Our first stop was a covered bridge, Thanh Toan, a gift from the
Japanese. There are four of them on Vietnam. On the other side of the
bridge was a rice museum. Inside we found what Vietnam is all about.
Not rice, but the people. We were lucky enough to meet an amazing
elderly lady. When we came on she happily showed us around and how
everything worked. The frail old lady literally got on and showed us
all the equipment, singing and chanting along as she did. She was so
happy to pose for all the pictures we wanted and at the end made us
take a picture of the three of us together. All of this done without a
word of English. Andrew and I left with tears in our eyes as we were
so touched by the kindness and enthusiasm of this women.

Back on the bikes and we zipped off towards the Tu Hieu Pagoda. Mr
Trung told us about the different types of monks in Vietnam and the
ones that live here at the Pagoda. We were lucky enough to see them
pray, something that they do a number of times a day - involving
drumming and chanting.

We also visited Tu Doc Tombs (quite an eerie place), a hat making and
incense making community (were I got to have go at making incense
sticks and saw the amount of work that goes into creating an authentic
hat) and the Royal Arena (a coleseum type area were they uses to fight
tigers and elephants).

Our next stop was Vong Canh Hill. From here you had a magnificent view
of the Perfume River. The top of the hill was also home to a number of
American and French bunkers. To the north of Hue is the DMZ. It was
while we were on the hilltop that Mr Trung told us about the Vietnam
War and his part in it. He was a 4th lieutenant in the South Vietnam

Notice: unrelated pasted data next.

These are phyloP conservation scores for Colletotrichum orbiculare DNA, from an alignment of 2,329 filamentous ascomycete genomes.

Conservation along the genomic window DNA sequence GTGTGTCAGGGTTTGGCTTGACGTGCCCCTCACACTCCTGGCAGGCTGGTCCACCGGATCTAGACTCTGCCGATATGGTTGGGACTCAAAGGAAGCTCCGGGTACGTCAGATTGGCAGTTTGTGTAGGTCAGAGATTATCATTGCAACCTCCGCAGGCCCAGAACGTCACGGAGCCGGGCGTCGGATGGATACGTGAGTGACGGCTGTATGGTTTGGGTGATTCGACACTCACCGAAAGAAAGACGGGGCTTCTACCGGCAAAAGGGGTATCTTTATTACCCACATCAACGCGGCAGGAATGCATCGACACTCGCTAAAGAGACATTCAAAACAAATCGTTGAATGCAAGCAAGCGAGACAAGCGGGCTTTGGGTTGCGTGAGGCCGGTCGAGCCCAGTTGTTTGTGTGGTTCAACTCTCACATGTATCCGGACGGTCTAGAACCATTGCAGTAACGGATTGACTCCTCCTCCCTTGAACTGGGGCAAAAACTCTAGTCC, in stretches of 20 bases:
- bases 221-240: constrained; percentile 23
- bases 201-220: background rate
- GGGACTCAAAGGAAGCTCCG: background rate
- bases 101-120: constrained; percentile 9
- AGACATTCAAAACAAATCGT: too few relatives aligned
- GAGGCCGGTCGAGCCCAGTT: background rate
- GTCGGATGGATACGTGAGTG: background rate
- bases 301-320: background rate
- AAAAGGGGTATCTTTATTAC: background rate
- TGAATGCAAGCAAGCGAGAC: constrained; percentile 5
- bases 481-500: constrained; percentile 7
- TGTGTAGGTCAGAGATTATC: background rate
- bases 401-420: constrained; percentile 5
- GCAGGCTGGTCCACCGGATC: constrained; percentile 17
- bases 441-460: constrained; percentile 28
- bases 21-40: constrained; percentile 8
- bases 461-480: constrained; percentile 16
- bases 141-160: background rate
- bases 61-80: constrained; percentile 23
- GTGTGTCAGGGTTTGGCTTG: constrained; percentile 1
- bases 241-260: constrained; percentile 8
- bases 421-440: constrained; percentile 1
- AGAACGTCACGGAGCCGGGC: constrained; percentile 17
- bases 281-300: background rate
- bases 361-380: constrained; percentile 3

army. It was a real honour to have him share his story with us. He
seemed to still become very emotional when talking about the torture
that he faced.

A visit to Thien Mu Pagoda and the Citadel finished off our day. By
the time we got to the Citadel we were exhausted and could barely lift
our feet. We bumped into a German couple we met on our Ha Long Bay
tour and shared with them the amazing time we'd had that day.

We definitely slept well that night. We were absolutely exhausted from
all the walking, but still blown away by what we has seen and who we
had met.

Sent from my iPhone

Friday, August 22, 2008

First pics of Ha Noi

The amazing Water Puppets in Ha Noi

They certainly know how to pack a lot of stuff onto their bikes!

An undercover market selling all sorts of things! Much of them ALIVE!

The beautiful tree lined streets on the way to the Mausoleum

Crossing the train tracks

fashion faux pas' and thailand.

you don't have to believe us if you don't want to but this seriously wasn't planned.
dunlop volley club 2008 reprazent!
(my) first pics of the land of thai. from out hotel balcony.
and another...
and again...

from outside our hotel. a photo of our hotel.water with ring-pulls. whats that saying? small things amuse...i forget. =P
somebody looking very pretty in a shelter beside the river near our hotel.
ladies on their way back from the shops.

did we mention that our hotel in thailand was close the airport? that was kinda the point. =)
taken out the front of our hotel.door to door salesmen drive cars here.rice is a popular dish in thailand. they even serve up katies civic with rice. note the sporty intake on the bonnet.
man on river in boat.

The train to Hue...

After arriving back from Halong Bay at around 4, we had about 7 hours
to kill before our train to Hue at 11 that evening. We left our packs
at the travel agents before embarking on another stroll around the
city. After searching for a hat for Andrew for an hour we decided to
find a cafe and chill out for a while. Above a busy intersection, we
had a perfect view of the chaos below.